Internet Information Services (IIS) log files are like the Blob -- they just grow and grow. Unless you take steps
to prune, archive or delete them entirely, they can gobble up a ridiculous amount of space on a server, especially if you’re using a hosted server with relatively little disk space.
Worst of all, because all this growth happens out of sight in a subdirectory that you might not be monitoring regularly, it can catch you off guard. It’s best to find a way to deal with IIS log files proactively so you’re not performing emergency cleanups at some ridiculous hour of the morning.
There are a couple of ways to approach this problem, such as writing a console script. After some casting around, however, I found a utility by Windows Server MVP Steve Schofield called IISLogs 2.0 that solves all these IIS log file problems and more in a highly-manageable way.
IISLogs lets you specify a number of different directories in which IIS log files are commonly saved, or a series of directory structures (a directory with subdirectories under it) that contain log files. Files older than a specified interval (the default is 48 hours) are compressed whenever the program’s main component is run, which can be done by hand or via the Windows Task Scheduler. You can also set up a background service version of the program and set it to perform maintenance at a specified time of day.
The configuration interface for IISLogs 2.0 has many options. For instance, admins have control over the depth of compression, the naming conventions for compressed files, the way IIS log files are handled after being compressed (typically, they’re deleted) and where the resulting compressed files are stored. After a cleanup job runs, an automatic email can provide admins with details about the job. Archives can also be automatically deleted after a certain interval.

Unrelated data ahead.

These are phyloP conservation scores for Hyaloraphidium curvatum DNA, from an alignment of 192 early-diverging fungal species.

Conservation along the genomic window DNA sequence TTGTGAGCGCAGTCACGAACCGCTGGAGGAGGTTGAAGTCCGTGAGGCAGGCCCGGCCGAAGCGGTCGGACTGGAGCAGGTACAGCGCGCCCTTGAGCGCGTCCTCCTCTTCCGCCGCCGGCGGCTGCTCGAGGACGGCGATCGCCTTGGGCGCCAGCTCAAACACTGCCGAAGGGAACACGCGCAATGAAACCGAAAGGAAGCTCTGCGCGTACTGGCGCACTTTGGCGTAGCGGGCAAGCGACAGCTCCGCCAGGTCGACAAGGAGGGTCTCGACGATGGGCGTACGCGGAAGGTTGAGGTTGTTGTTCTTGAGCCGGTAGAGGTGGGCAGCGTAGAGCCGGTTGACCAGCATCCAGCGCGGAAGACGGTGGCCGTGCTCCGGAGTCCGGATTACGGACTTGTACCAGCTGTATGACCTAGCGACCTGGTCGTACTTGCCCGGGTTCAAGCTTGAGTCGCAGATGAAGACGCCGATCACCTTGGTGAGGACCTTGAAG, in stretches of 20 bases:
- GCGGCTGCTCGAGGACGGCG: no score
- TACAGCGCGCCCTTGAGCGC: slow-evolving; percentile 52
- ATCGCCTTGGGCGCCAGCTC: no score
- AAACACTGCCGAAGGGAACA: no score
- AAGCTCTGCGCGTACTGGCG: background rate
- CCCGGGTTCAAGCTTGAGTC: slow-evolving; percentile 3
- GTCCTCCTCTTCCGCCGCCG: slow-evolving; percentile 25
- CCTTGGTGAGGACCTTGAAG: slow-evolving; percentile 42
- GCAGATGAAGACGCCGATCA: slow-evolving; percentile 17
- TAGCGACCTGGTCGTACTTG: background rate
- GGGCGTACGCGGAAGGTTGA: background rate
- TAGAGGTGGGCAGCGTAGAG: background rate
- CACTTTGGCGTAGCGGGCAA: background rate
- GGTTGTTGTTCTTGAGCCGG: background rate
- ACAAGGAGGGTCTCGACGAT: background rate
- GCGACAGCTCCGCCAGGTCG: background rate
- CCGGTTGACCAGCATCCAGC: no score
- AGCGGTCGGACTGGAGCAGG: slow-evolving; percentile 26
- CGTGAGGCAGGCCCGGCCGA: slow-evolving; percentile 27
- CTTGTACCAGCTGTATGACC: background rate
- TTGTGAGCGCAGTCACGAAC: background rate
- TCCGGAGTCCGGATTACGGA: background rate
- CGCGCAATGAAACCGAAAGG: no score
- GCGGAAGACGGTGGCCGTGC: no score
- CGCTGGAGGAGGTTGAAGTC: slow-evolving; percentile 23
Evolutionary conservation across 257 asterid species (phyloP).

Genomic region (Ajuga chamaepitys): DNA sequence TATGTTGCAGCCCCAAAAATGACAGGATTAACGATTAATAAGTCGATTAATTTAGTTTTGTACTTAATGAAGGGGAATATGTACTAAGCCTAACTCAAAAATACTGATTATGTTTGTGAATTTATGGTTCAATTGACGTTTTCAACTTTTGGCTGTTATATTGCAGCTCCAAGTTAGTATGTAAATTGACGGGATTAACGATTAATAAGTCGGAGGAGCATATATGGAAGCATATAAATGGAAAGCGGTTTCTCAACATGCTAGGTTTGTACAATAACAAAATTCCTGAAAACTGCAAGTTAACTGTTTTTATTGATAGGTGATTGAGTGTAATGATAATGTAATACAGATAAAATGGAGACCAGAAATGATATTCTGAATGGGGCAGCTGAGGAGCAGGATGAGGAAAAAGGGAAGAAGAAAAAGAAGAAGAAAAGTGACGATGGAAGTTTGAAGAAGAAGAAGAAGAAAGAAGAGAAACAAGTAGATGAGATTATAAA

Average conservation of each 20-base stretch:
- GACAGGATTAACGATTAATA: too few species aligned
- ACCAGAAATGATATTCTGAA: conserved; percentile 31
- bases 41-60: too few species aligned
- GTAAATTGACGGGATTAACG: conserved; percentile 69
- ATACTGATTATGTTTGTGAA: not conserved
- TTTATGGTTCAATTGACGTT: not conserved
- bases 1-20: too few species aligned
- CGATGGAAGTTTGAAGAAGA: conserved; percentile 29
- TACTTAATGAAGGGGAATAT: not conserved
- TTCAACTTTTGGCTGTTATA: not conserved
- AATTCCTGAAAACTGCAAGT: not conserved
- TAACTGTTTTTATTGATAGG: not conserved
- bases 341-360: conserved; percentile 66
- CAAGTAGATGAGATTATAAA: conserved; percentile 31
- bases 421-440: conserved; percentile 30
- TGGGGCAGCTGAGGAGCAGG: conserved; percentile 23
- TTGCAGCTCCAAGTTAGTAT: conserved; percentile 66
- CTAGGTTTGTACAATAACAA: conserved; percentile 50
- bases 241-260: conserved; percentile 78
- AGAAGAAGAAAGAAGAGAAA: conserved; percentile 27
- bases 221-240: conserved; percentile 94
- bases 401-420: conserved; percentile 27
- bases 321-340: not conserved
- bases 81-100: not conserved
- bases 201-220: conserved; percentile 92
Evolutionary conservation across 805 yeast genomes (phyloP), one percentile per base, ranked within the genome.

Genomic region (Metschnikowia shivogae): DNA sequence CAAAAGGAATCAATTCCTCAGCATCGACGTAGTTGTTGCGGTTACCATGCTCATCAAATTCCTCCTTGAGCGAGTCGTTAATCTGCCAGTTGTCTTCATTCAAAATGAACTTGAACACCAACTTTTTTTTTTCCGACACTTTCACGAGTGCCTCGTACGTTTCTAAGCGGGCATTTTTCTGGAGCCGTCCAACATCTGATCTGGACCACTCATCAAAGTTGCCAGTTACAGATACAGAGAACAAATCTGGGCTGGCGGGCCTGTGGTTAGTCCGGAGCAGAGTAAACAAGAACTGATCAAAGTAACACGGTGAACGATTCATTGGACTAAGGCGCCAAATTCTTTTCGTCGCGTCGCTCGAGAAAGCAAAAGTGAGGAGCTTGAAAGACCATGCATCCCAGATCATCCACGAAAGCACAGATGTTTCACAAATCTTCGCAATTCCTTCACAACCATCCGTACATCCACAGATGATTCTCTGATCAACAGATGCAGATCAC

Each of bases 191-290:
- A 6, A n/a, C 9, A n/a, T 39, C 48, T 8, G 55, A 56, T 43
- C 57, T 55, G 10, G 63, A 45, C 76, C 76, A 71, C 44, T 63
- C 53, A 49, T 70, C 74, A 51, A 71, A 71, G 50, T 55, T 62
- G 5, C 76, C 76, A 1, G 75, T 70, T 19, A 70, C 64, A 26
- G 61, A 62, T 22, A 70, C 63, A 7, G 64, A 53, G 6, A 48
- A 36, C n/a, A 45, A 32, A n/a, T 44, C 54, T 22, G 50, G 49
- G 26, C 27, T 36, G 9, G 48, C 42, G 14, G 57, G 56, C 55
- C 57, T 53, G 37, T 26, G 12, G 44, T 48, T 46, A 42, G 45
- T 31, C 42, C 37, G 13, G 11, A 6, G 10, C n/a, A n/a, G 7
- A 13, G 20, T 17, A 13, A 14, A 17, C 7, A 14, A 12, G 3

In addition, administrators can set up extremely detailed per-directory behaviors in order to enforce different retention periods or compression behaviors. An “auto-add” option automatically inserts WWW / FTP / SMTP settings on the current server to be added to the configuration file. It’s also possible to process a few other file extensions automatically, including .XML, .TXT, .DAT and .BAK.
There’s still some room for improvement with IISLogs, though. For example, I’d like to see an option to automatically run a command-line operation before or after the logs are processed. (Note: It’s easy to do this if you’re scheduling IISLogs to run via Task Scheduler by adding those functions to a batch script, which also invokes IISLogs and runs said script as a scheduled task.) IISLogs would also benefit from a greater range of control over which file extensions can be processed, but the current batch should do the job for the vast majority of scenarios out there.
A free trial version of the program is available, but for use in a production environment you must buy a per-machine license, which starts at $29.95 per server.
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ABOUT THE AUTHOR
Serdar Yegulalp has been writing about computers and information technology for more than 15 years for a variety of publications, including InformationWeek and Windows Magazine.